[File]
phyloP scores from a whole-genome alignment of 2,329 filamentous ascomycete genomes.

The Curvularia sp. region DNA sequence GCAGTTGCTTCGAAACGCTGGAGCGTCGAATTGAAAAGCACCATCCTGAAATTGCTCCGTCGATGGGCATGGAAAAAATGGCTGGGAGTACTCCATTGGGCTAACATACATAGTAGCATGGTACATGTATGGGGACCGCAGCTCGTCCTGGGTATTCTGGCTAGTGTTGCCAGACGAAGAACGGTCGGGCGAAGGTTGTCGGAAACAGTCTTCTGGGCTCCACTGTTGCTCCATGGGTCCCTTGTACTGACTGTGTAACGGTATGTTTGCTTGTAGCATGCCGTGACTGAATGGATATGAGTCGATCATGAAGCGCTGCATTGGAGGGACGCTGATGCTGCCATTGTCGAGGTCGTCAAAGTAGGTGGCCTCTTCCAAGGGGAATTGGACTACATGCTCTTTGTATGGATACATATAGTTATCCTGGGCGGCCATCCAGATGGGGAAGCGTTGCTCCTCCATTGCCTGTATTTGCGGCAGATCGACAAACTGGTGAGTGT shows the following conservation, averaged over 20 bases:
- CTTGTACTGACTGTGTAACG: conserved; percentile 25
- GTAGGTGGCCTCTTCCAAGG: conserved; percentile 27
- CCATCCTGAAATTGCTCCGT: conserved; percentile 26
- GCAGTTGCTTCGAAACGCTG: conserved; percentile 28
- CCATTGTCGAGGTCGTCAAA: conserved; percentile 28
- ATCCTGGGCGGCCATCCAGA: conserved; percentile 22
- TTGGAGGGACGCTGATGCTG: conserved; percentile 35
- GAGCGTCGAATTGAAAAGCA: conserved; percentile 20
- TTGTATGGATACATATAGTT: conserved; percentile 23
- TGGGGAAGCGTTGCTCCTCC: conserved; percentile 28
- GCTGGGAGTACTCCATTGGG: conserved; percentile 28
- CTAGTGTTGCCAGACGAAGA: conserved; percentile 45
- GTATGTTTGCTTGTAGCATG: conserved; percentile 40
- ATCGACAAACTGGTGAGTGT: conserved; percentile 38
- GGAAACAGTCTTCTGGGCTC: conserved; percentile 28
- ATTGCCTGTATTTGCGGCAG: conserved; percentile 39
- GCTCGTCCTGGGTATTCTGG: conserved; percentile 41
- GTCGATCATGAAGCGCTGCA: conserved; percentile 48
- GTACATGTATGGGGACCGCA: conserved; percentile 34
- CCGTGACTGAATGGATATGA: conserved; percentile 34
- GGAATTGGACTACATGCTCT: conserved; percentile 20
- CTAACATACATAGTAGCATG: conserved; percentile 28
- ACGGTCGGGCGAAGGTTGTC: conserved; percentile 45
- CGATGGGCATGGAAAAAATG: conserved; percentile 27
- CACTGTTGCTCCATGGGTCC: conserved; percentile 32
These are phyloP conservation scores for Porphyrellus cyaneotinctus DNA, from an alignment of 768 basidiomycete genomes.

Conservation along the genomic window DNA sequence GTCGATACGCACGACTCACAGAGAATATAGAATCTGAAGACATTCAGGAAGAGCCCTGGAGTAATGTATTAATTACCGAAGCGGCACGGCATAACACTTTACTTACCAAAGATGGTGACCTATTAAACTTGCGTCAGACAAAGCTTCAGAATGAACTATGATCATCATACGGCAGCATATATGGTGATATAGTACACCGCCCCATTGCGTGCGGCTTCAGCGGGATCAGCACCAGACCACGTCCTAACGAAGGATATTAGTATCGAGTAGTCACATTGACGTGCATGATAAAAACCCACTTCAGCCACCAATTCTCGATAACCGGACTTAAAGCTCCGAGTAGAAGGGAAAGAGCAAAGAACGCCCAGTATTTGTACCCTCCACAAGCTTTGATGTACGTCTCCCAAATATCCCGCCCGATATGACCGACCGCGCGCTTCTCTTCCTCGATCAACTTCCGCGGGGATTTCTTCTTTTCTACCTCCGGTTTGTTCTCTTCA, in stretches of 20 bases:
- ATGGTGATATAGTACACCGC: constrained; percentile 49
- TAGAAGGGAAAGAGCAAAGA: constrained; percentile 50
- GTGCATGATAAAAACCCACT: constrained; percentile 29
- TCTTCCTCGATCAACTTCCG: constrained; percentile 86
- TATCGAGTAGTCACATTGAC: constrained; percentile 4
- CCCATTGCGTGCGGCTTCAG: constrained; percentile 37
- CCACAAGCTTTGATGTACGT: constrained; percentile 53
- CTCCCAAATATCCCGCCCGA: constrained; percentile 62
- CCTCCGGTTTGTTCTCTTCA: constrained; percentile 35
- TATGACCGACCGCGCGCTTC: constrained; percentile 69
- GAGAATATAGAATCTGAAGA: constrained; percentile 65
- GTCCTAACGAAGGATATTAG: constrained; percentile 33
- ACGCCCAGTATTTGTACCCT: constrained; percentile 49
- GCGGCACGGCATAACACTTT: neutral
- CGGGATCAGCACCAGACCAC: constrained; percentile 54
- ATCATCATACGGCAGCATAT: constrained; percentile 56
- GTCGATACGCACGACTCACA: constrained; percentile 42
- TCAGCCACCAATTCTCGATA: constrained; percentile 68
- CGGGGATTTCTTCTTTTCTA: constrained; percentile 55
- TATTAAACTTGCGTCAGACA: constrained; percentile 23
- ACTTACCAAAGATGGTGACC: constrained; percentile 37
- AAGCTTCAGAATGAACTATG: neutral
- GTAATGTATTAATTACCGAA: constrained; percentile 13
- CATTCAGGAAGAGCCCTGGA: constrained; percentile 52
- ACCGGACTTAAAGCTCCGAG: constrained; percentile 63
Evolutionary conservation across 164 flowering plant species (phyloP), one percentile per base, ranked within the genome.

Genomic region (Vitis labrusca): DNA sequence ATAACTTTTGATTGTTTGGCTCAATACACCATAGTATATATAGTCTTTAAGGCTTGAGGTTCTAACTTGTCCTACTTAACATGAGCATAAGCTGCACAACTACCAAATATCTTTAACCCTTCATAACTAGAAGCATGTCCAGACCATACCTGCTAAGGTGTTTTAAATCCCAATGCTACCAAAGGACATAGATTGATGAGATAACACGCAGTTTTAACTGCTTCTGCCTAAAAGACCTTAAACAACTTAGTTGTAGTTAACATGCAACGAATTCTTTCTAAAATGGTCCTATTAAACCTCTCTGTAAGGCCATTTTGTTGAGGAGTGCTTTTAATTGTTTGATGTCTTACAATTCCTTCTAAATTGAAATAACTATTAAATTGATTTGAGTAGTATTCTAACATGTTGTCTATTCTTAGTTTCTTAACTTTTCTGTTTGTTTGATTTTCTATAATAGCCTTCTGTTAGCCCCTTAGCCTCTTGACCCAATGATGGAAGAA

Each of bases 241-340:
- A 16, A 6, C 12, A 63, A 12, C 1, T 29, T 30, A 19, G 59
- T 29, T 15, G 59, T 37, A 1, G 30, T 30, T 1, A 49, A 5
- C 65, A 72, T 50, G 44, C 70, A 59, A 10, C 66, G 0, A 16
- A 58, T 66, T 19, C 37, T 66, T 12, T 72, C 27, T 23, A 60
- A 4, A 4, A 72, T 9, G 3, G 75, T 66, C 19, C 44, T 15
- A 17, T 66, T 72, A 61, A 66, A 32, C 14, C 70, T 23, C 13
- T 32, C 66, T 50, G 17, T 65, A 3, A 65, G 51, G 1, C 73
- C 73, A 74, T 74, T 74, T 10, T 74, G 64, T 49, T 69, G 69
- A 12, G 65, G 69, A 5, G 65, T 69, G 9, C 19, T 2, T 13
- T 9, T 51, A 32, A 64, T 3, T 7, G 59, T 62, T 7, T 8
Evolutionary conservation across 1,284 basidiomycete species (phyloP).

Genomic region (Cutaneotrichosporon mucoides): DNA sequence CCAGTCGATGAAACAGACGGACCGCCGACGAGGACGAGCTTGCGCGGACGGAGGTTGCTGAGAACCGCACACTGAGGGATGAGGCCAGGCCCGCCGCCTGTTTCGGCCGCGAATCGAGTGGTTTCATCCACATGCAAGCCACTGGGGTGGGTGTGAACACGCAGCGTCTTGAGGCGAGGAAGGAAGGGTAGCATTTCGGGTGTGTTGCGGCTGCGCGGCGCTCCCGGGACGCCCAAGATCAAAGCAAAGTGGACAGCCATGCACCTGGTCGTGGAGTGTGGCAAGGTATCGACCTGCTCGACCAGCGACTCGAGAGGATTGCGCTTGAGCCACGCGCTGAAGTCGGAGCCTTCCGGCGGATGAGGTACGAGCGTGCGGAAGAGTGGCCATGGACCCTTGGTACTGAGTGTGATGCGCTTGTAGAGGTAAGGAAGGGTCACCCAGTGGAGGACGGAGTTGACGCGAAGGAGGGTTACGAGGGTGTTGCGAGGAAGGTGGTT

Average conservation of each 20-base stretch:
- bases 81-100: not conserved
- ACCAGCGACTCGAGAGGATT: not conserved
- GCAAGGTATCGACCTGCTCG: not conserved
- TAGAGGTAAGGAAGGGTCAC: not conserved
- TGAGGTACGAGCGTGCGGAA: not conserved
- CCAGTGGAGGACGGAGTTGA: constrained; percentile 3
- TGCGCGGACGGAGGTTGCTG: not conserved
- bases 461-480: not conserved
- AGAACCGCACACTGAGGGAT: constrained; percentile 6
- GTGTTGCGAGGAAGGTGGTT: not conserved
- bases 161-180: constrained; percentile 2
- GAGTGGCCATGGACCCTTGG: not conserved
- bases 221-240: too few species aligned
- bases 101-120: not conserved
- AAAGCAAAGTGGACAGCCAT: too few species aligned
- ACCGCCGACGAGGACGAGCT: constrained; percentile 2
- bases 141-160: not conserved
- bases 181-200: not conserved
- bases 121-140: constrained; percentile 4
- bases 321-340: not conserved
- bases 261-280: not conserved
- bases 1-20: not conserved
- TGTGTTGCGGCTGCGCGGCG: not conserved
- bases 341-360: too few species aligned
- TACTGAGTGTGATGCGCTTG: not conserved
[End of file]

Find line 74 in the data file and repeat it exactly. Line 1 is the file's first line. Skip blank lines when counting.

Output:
- TAGAGGTAAGGAAGGGTCAC: not conserved